The connections my Mom made with other cancer survivors fueled her drive to survive. She learned about new treatments, testing, and techniques for battling the disease. Mind you, this was before the Internet, when you could goggle about treatment options and medications. She had a sense of power, as she took control of her illness. She was making the decisions, not cancer.

And there was support. Support from others who knew exactly how she felt. Who knew the fear of facing the idea that cancer may end their lives. She had friends she could call — this was before cell phones — and ask about wigs and prosthetics. They would help each other delivering meals when someone was home from surgery. They made pretty head wraps so they could still feel beautiful. It became a family.

“One of the things my mom was most proud of was being part of the group that organized LBBC 25 years ago.”

One of the things my Mom was most proud of was being part of the group that organized LBBC 25 years ago. My Mom would be so proud to see how much LBBC has evolved, how it is impacting so many lives and making them better. She always spoke of maintaining quality of life. And that is something LBBC helps provide. Every time I see an update, or a new event, I know my Mom would be smiling. She would be thrilled to see how far this organization has come. This organization lives on.

And for me, her daughter, it is a way I can remember her strength, perseverance, and jacks-family-21passion for life. What a gift, as I reflect on her life during this year, the 20th since her passing. It is something that she helped laid the groundwork for that is continuing to flourish today. I remain a part of this organization because I believe in the mission. And I know all too well, that no one should ever be alone when dealing with something as immense as facing cancer.

Thank you, Living Beyond Breast Cancer!


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As this blog was being coordinated, little did we know that its scheduling would place part two smack dab on what would have been Nancy’s birthday.  It’s fitting though, and a wonderful way to honor her memory.  If you’re reading this and knew Nancy, or any of the original group of ladies who helped create what would become LBBC, Margaux would love to hear from you. Send a note to mail@lbbc.org and we’ll be happy to forward it along.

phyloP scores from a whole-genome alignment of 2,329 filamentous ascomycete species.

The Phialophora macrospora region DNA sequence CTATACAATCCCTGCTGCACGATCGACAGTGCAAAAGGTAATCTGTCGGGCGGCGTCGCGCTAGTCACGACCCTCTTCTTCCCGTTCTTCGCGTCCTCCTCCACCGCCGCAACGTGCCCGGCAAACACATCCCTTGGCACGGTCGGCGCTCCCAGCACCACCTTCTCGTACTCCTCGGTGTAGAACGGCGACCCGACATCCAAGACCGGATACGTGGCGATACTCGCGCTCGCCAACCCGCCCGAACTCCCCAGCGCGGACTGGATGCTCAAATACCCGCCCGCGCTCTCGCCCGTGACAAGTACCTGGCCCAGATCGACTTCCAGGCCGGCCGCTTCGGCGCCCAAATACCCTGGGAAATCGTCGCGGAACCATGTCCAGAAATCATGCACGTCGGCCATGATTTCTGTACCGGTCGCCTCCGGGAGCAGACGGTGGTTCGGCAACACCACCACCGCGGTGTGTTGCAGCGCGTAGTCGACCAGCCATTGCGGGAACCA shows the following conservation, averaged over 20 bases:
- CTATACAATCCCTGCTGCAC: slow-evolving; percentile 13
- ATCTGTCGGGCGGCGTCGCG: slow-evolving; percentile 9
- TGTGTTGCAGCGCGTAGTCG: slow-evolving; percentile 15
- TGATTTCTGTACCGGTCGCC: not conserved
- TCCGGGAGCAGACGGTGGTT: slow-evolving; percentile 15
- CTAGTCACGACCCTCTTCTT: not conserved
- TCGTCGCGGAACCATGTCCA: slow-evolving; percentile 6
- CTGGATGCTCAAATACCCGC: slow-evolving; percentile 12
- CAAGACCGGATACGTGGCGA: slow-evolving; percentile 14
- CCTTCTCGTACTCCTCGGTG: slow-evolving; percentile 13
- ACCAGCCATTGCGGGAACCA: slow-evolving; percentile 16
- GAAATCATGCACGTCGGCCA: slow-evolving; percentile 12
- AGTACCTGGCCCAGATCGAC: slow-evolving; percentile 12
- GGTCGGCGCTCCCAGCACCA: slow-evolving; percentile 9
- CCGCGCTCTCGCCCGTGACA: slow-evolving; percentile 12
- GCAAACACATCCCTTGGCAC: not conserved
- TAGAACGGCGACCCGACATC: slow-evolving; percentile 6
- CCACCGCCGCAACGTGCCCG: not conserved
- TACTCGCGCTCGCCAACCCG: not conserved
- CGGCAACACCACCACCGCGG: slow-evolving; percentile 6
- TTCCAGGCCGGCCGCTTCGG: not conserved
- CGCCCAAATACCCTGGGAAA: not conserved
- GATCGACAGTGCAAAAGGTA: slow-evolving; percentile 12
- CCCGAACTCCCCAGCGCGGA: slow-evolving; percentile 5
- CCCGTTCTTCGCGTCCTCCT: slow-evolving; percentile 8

If you have a special story to share about your history with LBBC that you feel might be appropriate for our 25th Anniversary Blog Series, contact Kevin Gianotto at kevin@lbbc.org.

 

Get [empowered] with us. (Part 1)

In 1991, Living Beyond Breast Cancer was formed when Marisa C. Weiss, MD, a radiation oncologist, held a conference with the help of some of her patients. Their goal was to provide a safe space where women could gain accurate and easy-to-understand breast cancer information from medical experts, while finding and connecting with each other.

Margaux Jacks (nee Garbowski) is the daughter of one of those patients.  This is the first of her two-part story for the Living Beyond Breast Cancer 25th Anniversary Blog Series.

 

mom-dad-meIt was 1980, and I was four when my parents sat me down at our kitchen table in our ranch home in the suburbs of Philadelphia to have a talk. While I can’t recall everything that was said, one detail that would impact my life in ways I could never imagine at such a young age was when my parents brought up the “c word.” In that moment, my life changed in a profound way. Ahead of me would be a mix of highs and lows, so many sweet moments, and yet so many other terrifying ones. Whether we liked it or not, we were in for the roller coaster ride that is a cancer diagnosis.